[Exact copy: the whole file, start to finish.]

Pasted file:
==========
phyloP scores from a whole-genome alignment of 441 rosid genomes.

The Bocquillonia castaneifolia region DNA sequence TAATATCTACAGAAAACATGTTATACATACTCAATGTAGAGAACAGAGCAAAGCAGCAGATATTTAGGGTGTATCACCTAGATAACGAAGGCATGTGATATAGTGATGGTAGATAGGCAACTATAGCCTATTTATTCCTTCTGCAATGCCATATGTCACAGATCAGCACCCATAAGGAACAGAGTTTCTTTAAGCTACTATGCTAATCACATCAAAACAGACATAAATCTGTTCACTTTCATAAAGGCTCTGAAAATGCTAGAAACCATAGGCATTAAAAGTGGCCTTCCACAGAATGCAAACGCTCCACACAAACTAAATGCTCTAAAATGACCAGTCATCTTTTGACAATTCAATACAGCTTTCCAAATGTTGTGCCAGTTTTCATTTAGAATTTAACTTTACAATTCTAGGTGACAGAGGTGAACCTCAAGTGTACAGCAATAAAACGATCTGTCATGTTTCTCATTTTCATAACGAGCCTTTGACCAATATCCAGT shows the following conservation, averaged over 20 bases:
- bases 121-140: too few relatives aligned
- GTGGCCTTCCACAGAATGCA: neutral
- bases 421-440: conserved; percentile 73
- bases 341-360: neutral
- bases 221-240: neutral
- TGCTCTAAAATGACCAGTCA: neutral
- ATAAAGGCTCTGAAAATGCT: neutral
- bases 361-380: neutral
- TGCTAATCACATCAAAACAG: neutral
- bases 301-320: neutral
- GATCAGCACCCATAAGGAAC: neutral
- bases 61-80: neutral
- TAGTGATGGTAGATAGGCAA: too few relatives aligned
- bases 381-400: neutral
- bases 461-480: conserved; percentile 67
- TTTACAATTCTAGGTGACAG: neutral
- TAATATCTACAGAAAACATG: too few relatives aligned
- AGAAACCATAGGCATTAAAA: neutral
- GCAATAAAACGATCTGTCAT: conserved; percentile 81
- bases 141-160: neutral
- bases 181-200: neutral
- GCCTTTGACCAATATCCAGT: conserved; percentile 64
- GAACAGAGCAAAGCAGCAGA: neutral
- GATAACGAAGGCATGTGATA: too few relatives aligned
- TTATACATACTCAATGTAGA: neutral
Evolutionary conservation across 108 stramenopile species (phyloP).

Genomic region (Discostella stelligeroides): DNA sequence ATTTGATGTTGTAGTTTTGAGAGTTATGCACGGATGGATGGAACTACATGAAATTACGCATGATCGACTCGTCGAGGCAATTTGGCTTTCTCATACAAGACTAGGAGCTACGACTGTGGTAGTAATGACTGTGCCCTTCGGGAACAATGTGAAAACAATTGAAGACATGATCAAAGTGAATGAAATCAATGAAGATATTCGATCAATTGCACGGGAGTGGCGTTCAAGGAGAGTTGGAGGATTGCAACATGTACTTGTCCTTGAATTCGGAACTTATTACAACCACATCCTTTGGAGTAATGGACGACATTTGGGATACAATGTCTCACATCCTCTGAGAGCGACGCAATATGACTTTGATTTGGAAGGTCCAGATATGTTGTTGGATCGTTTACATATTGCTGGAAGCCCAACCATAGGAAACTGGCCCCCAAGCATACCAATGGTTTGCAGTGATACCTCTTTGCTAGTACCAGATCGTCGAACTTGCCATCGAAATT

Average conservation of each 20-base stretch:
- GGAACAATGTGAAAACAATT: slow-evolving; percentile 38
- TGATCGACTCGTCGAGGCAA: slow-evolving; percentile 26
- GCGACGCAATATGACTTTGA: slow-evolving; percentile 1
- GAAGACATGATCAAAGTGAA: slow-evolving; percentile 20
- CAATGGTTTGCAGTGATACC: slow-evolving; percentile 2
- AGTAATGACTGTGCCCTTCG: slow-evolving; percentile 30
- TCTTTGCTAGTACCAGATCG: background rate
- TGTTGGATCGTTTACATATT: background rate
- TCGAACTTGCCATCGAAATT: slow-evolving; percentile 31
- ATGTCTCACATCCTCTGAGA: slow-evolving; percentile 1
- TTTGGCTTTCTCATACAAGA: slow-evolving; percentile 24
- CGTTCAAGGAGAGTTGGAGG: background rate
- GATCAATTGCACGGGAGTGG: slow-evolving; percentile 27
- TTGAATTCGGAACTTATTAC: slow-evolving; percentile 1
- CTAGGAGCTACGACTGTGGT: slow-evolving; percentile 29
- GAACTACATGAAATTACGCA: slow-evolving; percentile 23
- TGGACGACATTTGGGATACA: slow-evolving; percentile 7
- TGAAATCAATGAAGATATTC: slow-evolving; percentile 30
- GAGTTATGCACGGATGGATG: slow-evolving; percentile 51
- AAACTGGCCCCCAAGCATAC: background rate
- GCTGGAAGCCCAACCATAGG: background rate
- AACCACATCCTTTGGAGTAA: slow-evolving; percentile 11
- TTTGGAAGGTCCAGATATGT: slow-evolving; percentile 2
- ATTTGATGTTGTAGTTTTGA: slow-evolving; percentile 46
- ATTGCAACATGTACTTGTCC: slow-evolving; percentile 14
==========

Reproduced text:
phyloP scores from a whole-genome alignment of 441 rosid genomes.

The Bocquillonia castaneifolia region DNA sequence TAATATCTACAGAAAACATGTTATACATACTCAATGTAGAGAACAGAGCAAAGCAGCAGATATTTAGGGTGTATCACCTAGATAACGAAGGCATGTGATATAGTGATGGTAGATAGGCAACTATAGCCTATTTATTCCTTCTGCAATGCCATATGTCACAGATCAGCACCCATAAGGAACAGAGTTTCTTTAAGCTACTATGCTAATCACATCAAAACAGACATAAATCTGTTCACTTTCATAAAGGCTCTGAAAATGCTAGAAACCATAGGCATTAAAAGTGGCCTTCCACAGAATGCAAACGCTCCACACAAACTAAATGCTCTAAAATGACCAGTCATCTTTTGACAATTCAATACAGCTTTCCAAATGTTGTGCCAGTTTTCATTTAGAATTTAACTTTACAATTCTAGGTGACAGAGGTGAACCTCAAGTGTACAGCAATAAAACGATCTGTCATGTTTCTCATTTTCATAACGAGCCTTTGACCAATATCCAGT shows the following conservation, averaged over 20 bases:
- bases 121-140: too few relatives aligned
- GTGGCCTTCCACAGAATGCA: neutral
- bases 421-440: conserved; percentile 73
- bases 341-360: neutral
- bases 221-240: neutral
- TGCTCTAAAATGACCAGTCA: neutral
- ATAAAGGCTCTGAAAATGCT: neutral
- bases 361-380: neutral
- TGCTAATCACATCAAAACAG: neutral
- bases 301-320: neutral
- GATCAGCACCCATAAGGAAC: neutral
- bases 61-80: neutral
- TAGTGATGGTAGATAGGCAA: too few relatives aligned
- bases 381-400: neutral
- bases 461-480: conserved; percentile 67
- TTTACAATTCTAGGTGACAG: neutral
- TAATATCTACAGAAAACATG: too few relatives aligned
- AGAAACCATAGGCATTAAAA: neutral
- GCAATAAAACGATCTGTCAT: conserved; percentile 81
- bases 141-160: neutral
- bases 181-200: neutral
- GCCTTTGACCAATATCCAGT: conserved; percentile 64
- GAACAGAGCAAAGCAGCAGA: neutral
- GATAACGAAGGCATGTGATA: too few relatives aligned
- TTATACATACTCAATGTAGA: neutral
Evolutionary conservation across 108 stramenopile species (phyloP).

Genomic region (Discostella stelligeroides): DNA sequence ATTTGATGTTGTAGTTTTGAGAGTTATGCACGGATGGATGGAACTACATGAAATTACGCATGATCGACTCGTCGAGGCAATTTGGCTTTCTCATACAAGACTAGGAGCTACGACTGTGGTAGTAATGACTGTGCCCTTCGGGAACAATGTGAAAACAATTGAAGACATGATCAAAGTGAATGAAATCAATGAAGATATTCGATCAATTGCACGGGAGTGGCGTTCAAGGAGAGTTGGAGGATTGCAACATGTACTTGTCCTTGAATTCGGAACTTATTACAACCACATCCTTTGGAGTAATGGACGACATTTGGGATACAATGTCTCACATCCTCTGAGAGCGACGCAATATGACTTTGATTTGGAAGGTCCAGATATGTTGTTGGATCGTTTACATATTGCTGGAAGCCCAACCATAGGAAACTGGCCCCCAAGCATACCAATGGTTTGCAGTGATACCTCTTTGCTAGTACCAGATCGTCGAACTTGCCATCGAAATT

Average conservation of each 20-base stretch:
- GGAACAATGTGAAAACAATT: slow-evolving; percentile 38
- TGATCGACTCGTCGAGGCAA: slow-evolving; percentile 26
- GCGACGCAATATGACTTTGA: slow-evolving; percentile 1
- GAAGACATGATCAAAGTGAA: slow-evolving; percentile 20
- CAATGGTTTGCAGTGATACC: slow-evolving; percentile 2
- AGTAATGACTGTGCCCTTCG: slow-evolving; percentile 30
- TCTTTGCTAGTACCAGATCG: background rate
- TGTTGGATCGTTTACATATT: background rate
- TCGAACTTGCCATCGAAATT: slow-evolving; percentile 31
- ATGTCTCACATCCTCTGAGA: slow-evolving; percentile 1
- TTTGGCTTTCTCATACAAGA: slow-evolving; percentile 24
- CGTTCAAGGAGAGTTGGAGG: background rate
- GATCAATTGCACGGGAGTGG: slow-evolving; percentile 27
- TTGAATTCGGAACTTATTAC: slow-evolving; percentile 1
- CTAGGAGCTACGACTGTGGT: slow-evolving; percentile 29
- GAACTACATGAAATTACGCA: slow-evolving; percentile 23
- TGGACGACATTTGGGATACA: slow-evolving; percentile 7
- TGAAATCAATGAAGATATTC: slow-evolving; percentile 30
- GAGTTATGCACGGATGGATG: slow-evolving; percentile 51
- AAACTGGCCCCCAAGCATAC: background rate
- GCTGGAAGCCCAACCATAGG: background rate
- AACCACATCCTTTGGAGTAA: slow-evolving; percentile 11
- TTTGGAAGGTCCAGATATGT: slow-evolving; percentile 2
- ATTTGATGTTGTAGTTTTGA: slow-evolving; percentile 46
- ATTGCAACATGTACTTGTCC: slow-evolving; percentile 14